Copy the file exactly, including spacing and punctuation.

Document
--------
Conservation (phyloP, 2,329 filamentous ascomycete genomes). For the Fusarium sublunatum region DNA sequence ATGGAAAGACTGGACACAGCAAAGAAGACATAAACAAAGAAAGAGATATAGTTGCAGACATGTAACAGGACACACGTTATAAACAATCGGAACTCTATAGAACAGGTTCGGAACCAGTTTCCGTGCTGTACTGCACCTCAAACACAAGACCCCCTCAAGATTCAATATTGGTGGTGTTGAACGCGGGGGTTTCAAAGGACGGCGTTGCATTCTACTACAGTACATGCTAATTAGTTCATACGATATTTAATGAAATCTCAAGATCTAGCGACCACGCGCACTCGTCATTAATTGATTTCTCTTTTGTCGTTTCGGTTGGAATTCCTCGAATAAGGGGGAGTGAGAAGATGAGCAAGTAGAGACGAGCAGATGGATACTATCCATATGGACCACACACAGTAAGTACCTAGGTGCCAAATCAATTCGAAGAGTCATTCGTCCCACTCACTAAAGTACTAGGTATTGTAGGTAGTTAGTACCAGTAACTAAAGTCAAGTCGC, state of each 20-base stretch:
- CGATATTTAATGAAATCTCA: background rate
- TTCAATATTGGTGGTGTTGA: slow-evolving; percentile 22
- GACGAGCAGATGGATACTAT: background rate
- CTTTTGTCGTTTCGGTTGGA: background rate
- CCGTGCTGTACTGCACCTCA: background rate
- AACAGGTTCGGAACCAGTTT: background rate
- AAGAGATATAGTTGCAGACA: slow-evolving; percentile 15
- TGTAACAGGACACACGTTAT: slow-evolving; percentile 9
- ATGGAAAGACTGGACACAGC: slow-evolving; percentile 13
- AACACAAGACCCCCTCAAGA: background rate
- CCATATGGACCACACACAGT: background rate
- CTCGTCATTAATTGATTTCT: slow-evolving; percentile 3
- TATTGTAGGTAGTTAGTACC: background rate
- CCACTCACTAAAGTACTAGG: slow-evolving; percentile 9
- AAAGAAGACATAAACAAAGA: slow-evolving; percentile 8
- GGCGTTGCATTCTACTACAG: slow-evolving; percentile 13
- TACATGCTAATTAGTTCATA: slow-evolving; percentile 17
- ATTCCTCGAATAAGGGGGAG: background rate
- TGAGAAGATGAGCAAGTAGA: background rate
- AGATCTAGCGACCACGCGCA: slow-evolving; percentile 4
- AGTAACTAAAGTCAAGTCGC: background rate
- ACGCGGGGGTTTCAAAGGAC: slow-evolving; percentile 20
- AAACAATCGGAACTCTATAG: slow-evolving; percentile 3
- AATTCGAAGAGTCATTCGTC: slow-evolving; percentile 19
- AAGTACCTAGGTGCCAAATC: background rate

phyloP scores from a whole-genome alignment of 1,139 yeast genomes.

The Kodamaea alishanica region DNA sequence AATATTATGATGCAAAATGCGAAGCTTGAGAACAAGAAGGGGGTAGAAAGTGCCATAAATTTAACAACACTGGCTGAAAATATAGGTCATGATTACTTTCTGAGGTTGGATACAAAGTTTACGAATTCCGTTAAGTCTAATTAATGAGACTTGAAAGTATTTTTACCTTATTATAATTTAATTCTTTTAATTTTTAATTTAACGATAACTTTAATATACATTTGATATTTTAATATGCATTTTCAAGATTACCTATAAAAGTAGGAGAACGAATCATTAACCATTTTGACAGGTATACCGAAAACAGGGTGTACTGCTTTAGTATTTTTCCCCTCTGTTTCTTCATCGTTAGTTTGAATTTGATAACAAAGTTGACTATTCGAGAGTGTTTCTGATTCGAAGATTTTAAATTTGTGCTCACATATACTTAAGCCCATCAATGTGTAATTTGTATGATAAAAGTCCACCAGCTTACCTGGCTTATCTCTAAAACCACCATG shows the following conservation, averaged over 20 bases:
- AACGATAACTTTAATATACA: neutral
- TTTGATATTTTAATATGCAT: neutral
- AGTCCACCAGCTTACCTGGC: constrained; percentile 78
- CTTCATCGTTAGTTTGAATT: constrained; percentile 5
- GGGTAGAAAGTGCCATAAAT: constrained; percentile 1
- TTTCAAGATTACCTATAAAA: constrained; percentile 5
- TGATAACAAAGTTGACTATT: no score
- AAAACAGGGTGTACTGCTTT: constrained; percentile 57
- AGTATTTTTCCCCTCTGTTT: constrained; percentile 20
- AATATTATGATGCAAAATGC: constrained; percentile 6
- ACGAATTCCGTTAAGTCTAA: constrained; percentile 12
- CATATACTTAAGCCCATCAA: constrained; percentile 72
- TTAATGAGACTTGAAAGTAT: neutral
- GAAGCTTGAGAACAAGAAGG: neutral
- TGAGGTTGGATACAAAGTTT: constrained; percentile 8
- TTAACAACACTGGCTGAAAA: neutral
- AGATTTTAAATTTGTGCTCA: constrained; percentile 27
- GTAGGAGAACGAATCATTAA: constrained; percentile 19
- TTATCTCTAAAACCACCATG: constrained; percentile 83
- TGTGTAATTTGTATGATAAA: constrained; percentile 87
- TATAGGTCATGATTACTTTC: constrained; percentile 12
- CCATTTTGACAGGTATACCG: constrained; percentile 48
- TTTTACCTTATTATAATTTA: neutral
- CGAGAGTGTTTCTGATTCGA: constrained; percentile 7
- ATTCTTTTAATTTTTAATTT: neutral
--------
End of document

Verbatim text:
Conservation (phyloP, 2,329 filamentous ascomycete genomes). For the Fusarium sublunatum region DNA sequence ATGGAAAGACTGGACACAGCAAAGAAGACATAAACAAAGAAAGAGATATAGTTGCAGACATGTAACAGGACACACGTTATAAACAATCGGAACTCTATAGAACAGGTTCGGAACCAGTTTCCGTGCTGTACTGCACCTCAAACACAAGACCCCCTCAAGATTCAATATTGGTGGTGTTGAACGCGGGGGTTTCAAAGGACGGCGTTGCATTCTACTACAGTACATGCTAATTAGTTCATACGATATTTAATGAAATCTCAAGATCTAGCGACCACGCGCACTCGTCATTAATTGATTTCTCTTTTGTCGTTTCGGTTGGAATTCCTCGAATAAGGGGGAGTGAGAAGATGAGCAAGTAGAGACGAGCAGATGGATACTATCCATATGGACCACACACAGTAAGTACCTAGGTGCCAAATCAATTCGAAGAGTCATTCGTCCCACTCACTAAAGTACTAGGTATTGTAGGTAGTTAGTACCAGTAACTAAAGTCAAGTCGC, state of each 20-base stretch:
- CGATATTTAATGAAATCTCA: background rate
- TTCAATATTGGTGGTGTTGA: slow-evolving; percentile 22
- GACGAGCAGATGGATACTAT: background rate
- CTTTTGTCGTTTCGGTTGGA: background rate
- CCGTGCTGTACTGCACCTCA: background rate
- AACAGGTTCGGAACCAGTTT: background rate
- AAGAGATATAGTTGCAGACA: slow-evolving; percentile 15
- TGTAACAGGACACACGTTAT: slow-evolving; percentile 9
- ATGGAAAGACTGGACACAGC: slow-evolving; percentile 13
- AACACAAGACCCCCTCAAGA: background rate
- CCATATGGACCACACACAGT: background rate
- CTCGTCATTAATTGATTTCT: slow-evolving; percentile 3
- TATTGTAGGTAGTTAGTACC: background rate
- CCACTCACTAAAGTACTAGG: slow-evolving; percentile 9
- AAAGAAGACATAAACAAAGA: slow-evolving; percentile 8
- GGCGTTGCATTCTACTACAG: slow-evolving; percentile 13
- TACATGCTAATTAGTTCATA: slow-evolving; percentile 17
- ATTCCTCGAATAAGGGGGAG: background rate
- TGAGAAGATGAGCAAGTAGA: background rate
- AGATCTAGCGACCACGCGCA: slow-evolving; percentile 4
- AGTAACTAAAGTCAAGTCGC: background rate
- ACGCGGGGGTTTCAAAGGAC: slow-evolving; percentile 20
- AAACAATCGGAACTCTATAG: slow-evolving; percentile 3
- AATTCGAAGAGTCATTCGTC: slow-evolving; percentile 19
- AAGTACCTAGGTGCCAAATC: background rate

phyloP scores from a whole-genome alignment of 1,139 yeast genomes.

The Kodamaea alishanica region DNA sequence AATATTATGATGCAAAATGCGAAGCTTGAGAACAAGAAGGGGGTAGAAAGTGCCATAAATTTAACAACACTGGCTGAAAATATAGGTCATGATTACTTTCTGAGGTTGGATACAAAGTTTACGAATTCCGTTAAGTCTAATTAATGAGACTTGAAAGTATTTTTACCTTATTATAATTTAATTCTTTTAATTTTTAATTTAACGATAACTTTAATATACATTTGATATTTTAATATGCATTTTCAAGATTACCTATAAAAGTAGGAGAACGAATCATTAACCATTTTGACAGGTATACCGAAAACAGGGTGTACTGCTTTAGTATTTTTCCCCTCTGTTTCTTCATCGTTAGTTTGAATTTGATAACAAAGTTGACTATTCGAGAGTGTTTCTGATTCGAAGATTTTAAATTTGTGCTCACATATACTTAAGCCCATCAATGTGTAATTTGTATGATAAAAGTCCACCAGCTTACCTGGCTTATCTCTAAAACCACCATG shows the following conservation, averaged over 20 bases:
- AACGATAACTTTAATATACA: neutral
- TTTGATATTTTAATATGCAT: neutral
- AGTCCACCAGCTTACCTGGC: constrained; percentile 78
- CTTCATCGTTAGTTTGAATT: constrained; percentile 5
- GGGTAGAAAGTGCCATAAAT: constrained; percentile 1
- TTTCAAGATTACCTATAAAA: constrained; percentile 5
- TGATAACAAAGTTGACTATT: no score
- AAAACAGGGTGTACTGCTTT: constrained; percentile 57
- AGTATTTTTCCCCTCTGTTT: constrained; percentile 20
- AATATTATGATGCAAAATGC: constrained; percentile 6
- ACGAATTCCGTTAAGTCTAA: constrained; percentile 12
- CATATACTTAAGCCCATCAA: constrained; percentile 72
- TTAATGAGACTTGAAAGTAT: neutral
- GAAGCTTGAGAACAAGAAGG: neutral
- TGAGGTTGGATACAAAGTTT: constrained; percentile 8
- TTAACAACACTGGCTGAAAA: neutral
- AGATTTTAAATTTGTGCTCA: constrained; percentile 27
- GTAGGAGAACGAATCATTAA: constrained; percentile 19
- TTATCTCTAAAACCACCATG: constrained; percentile 83
- TGTGTAATTTGTATGATAAA: constrained; percentile 87
- TATAGGTCATGATTACTTTC: constrained; percentile 12
- CCATTTTGACAGGTATACCG: constrained; percentile 48
- TTTTACCTTATTATAATTTA: neutral
- CGAGAGTGTTTCTGATTCGA: constrained; percentile 7
- ATTCTTTTAATTTTTAATTT: neutral